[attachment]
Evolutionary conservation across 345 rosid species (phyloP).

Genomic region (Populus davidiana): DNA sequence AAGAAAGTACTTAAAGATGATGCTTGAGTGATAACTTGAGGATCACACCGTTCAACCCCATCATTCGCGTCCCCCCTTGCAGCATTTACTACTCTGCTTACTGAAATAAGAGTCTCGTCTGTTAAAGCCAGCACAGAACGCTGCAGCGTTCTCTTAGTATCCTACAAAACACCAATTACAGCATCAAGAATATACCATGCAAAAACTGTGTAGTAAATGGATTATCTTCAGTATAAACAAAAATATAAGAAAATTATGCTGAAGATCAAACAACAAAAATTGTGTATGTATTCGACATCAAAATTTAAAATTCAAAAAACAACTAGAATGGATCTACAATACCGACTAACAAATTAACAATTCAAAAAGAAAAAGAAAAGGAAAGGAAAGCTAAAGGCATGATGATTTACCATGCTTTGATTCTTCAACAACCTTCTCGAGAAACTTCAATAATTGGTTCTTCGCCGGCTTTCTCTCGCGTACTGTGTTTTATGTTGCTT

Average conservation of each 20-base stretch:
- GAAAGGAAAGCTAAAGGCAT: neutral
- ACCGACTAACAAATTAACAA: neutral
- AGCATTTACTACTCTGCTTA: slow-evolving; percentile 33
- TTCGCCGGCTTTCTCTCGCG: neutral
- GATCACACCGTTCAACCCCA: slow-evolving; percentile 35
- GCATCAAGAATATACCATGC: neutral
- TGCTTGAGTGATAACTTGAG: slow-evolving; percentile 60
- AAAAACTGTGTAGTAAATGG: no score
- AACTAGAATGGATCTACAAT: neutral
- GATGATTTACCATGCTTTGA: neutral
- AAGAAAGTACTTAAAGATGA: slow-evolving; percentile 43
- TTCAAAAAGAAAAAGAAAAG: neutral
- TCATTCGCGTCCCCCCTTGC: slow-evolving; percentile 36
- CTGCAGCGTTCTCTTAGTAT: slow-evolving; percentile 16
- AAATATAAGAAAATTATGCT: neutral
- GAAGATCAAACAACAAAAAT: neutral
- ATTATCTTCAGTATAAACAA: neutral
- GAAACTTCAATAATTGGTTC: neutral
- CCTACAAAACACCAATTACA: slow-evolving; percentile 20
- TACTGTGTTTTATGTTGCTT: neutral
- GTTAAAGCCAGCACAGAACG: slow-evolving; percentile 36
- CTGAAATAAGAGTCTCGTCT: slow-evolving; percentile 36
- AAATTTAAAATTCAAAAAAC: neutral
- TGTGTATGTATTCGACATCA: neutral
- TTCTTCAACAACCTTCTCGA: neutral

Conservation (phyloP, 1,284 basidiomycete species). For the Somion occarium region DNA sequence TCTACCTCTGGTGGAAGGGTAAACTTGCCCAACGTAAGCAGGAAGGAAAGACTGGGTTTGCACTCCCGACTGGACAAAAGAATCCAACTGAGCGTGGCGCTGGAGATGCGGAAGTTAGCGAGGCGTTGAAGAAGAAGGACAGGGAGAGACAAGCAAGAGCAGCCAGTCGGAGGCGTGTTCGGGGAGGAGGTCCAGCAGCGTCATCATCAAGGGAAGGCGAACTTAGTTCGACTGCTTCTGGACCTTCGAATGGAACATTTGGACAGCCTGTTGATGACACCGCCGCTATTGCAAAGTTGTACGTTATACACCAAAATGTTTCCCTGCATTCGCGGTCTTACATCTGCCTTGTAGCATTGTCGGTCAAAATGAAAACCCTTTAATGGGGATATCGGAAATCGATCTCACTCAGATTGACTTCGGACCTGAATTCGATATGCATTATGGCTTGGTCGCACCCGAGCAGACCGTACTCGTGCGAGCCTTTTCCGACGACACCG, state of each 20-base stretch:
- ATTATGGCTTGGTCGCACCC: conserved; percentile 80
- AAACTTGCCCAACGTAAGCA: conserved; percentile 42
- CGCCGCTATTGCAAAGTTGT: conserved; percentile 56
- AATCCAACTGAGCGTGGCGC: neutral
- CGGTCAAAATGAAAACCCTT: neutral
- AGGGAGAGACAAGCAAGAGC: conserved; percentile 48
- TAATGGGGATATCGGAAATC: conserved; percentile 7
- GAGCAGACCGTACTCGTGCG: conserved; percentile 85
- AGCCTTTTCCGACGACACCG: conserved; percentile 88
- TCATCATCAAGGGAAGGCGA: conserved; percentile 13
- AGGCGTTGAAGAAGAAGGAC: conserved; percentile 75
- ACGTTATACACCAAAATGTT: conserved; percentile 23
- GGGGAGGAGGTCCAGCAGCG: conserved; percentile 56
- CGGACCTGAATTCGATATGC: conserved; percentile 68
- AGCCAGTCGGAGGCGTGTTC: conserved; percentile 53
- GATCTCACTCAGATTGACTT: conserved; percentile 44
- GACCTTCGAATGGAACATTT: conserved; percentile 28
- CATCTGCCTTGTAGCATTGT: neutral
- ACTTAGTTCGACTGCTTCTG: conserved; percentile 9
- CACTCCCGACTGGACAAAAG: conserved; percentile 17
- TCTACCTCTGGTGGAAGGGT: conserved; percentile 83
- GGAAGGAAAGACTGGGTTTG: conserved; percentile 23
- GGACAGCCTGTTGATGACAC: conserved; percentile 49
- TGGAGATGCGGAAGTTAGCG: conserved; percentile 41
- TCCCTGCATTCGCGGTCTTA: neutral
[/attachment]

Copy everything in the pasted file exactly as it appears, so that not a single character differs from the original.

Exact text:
Evolutionary conservation across 345 rosid species (phyloP).

Genomic region (Populus davidiana): DNA sequence AAGAAAGTACTTAAAGATGATGCTTGAGTGATAACTTGAGGATCACACCGTTCAACCCCATCATTCGCGTCCCCCCTTGCAGCATTTACTACTCTGCTTACTGAAATAAGAGTCTCGTCTGTTAAAGCCAGCACAGAACGCTGCAGCGTTCTCTTAGTATCCTACAAAACACCAATTACAGCATCAAGAATATACCATGCAAAAACTGTGTAGTAAATGGATTATCTTCAGTATAAACAAAAATATAAGAAAATTATGCTGAAGATCAAACAACAAAAATTGTGTATGTATTCGACATCAAAATTTAAAATTCAAAAAACAACTAGAATGGATCTACAATACCGACTAACAAATTAACAATTCAAAAAGAAAAAGAAAAGGAAAGGAAAGCTAAAGGCATGATGATTTACCATGCTTTGATTCTTCAACAACCTTCTCGAGAAACTTCAATAATTGGTTCTTCGCCGGCTTTCTCTCGCGTACTGTGTTTTATGTTGCTT

Average conservation of each 20-base stretch:
- GAAAGGAAAGCTAAAGGCAT: neutral
- ACCGACTAACAAATTAACAA: neutral
- AGCATTTACTACTCTGCTTA: slow-evolving; percentile 33
- TTCGCCGGCTTTCTCTCGCG: neutral
- GATCACACCGTTCAACCCCA: slow-evolving; percentile 35
- GCATCAAGAATATACCATGC: neutral
- TGCTTGAGTGATAACTTGAG: slow-evolving; percentile 60
- AAAAACTGTGTAGTAAATGG: no score
- AACTAGAATGGATCTACAAT: neutral
- GATGATTTACCATGCTTTGA: neutral
- AAGAAAGTACTTAAAGATGA: slow-evolving; percentile 43
- TTCAAAAAGAAAAAGAAAAG: neutral
- TCATTCGCGTCCCCCCTTGC: slow-evolving; percentile 36
- CTGCAGCGTTCTCTTAGTAT: slow-evolving; percentile 16
- AAATATAAGAAAATTATGCT: neutral
- GAAGATCAAACAACAAAAAT: neutral
- ATTATCTTCAGTATAAACAA: neutral
- GAAACTTCAATAATTGGTTC: neutral
- CCTACAAAACACCAATTACA: slow-evolving; percentile 20
- TACTGTGTTTTATGTTGCTT: neutral
- GTTAAAGCCAGCACAGAACG: slow-evolving; percentile 36
- CTGAAATAAGAGTCTCGTCT: slow-evolving; percentile 36
- AAATTTAAAATTCAAAAAAC: neutral
- TGTGTATGTATTCGACATCA: neutral
- TTCTTCAACAACCTTCTCGA: neutral

Conservation (phyloP, 1,284 basidiomycete species). For the Somion occarium region DNA sequence TCTACCTCTGGTGGAAGGGTAAACTTGCCCAACGTAAGCAGGAAGGAAAGACTGGGTTTGCACTCCCGACTGGACAAAAGAATCCAACTGAGCGTGGCGCTGGAGATGCGGAAGTTAGCGAGGCGTTGAAGAAGAAGGACAGGGAGAGACAAGCAAGAGCAGCCAGTCGGAGGCGTGTTCGGGGAGGAGGTCCAGCAGCGTCATCATCAAGGGAAGGCGAACTTAGTTCGACTGCTTCTGGACCTTCGAATGGAACATTTGGACAGCCTGTTGATGACACCGCCGCTATTGCAAAGTTGTACGTTATACACCAAAATGTTTCCCTGCATTCGCGGTCTTACATCTGCCTTGTAGCATTGTCGGTCAAAATGAAAACCCTTTAATGGGGATATCGGAAATCGATCTCACTCAGATTGACTTCGGACCTGAATTCGATATGCATTATGGCTTGGTCGCACCCGAGCAGACCGTACTCGTGCGAGCCTTTTCCGACGACACCG, state of each 20-base stretch:
- ATTATGGCTTGGTCGCACCC: conserved; percentile 80
- AAACTTGCCCAACGTAAGCA: conserved; percentile 42
- CGCCGCTATTGCAAAGTTGT: conserved; percentile 56
- AATCCAACTGAGCGTGGCGC: neutral
- CGGTCAAAATGAAAACCCTT: neutral
- AGGGAGAGACAAGCAAGAGC: conserved; percentile 48
- TAATGGGGATATCGGAAATC: conserved; percentile 7
- GAGCAGACCGTACTCGTGCG: conserved; percentile 85
- AGCCTTTTCCGACGACACCG: conserved; percentile 88
- TCATCATCAAGGGAAGGCGA: conserved; percentile 13
- AGGCGTTGAAGAAGAAGGAC: conserved; percentile 75
- ACGTTATACACCAAAATGTT: conserved; percentile 23
- GGGGAGGAGGTCCAGCAGCG: conserved; percentile 56
- CGGACCTGAATTCGATATGC: conserved; percentile 68
- AGCCAGTCGGAGGCGTGTTC: conserved; percentile 53
- GATCTCACTCAGATTGACTT: conserved; percentile 44
- GACCTTCGAATGGAACATTT: conserved; percentile 28
- CATCTGCCTTGTAGCATTGT: neutral
- ACTTAGTTCGACTGCTTCTG: conserved; percentile 9
- CACTCCCGACTGGACAAAAG: conserved; percentile 17
- TCTACCTCTGGTGGAAGGGT: conserved; percentile 83
- GGAAGGAAAGACTGGGTTTG: conserved; percentile 23
- GGACAGCCTGTTGATGACAC: conserved; percentile 49
- TGGAGATGCGGAAGTTAGCG: conserved; percentile 41
- TCCCTGCATTCGCGGTCTTA: neutral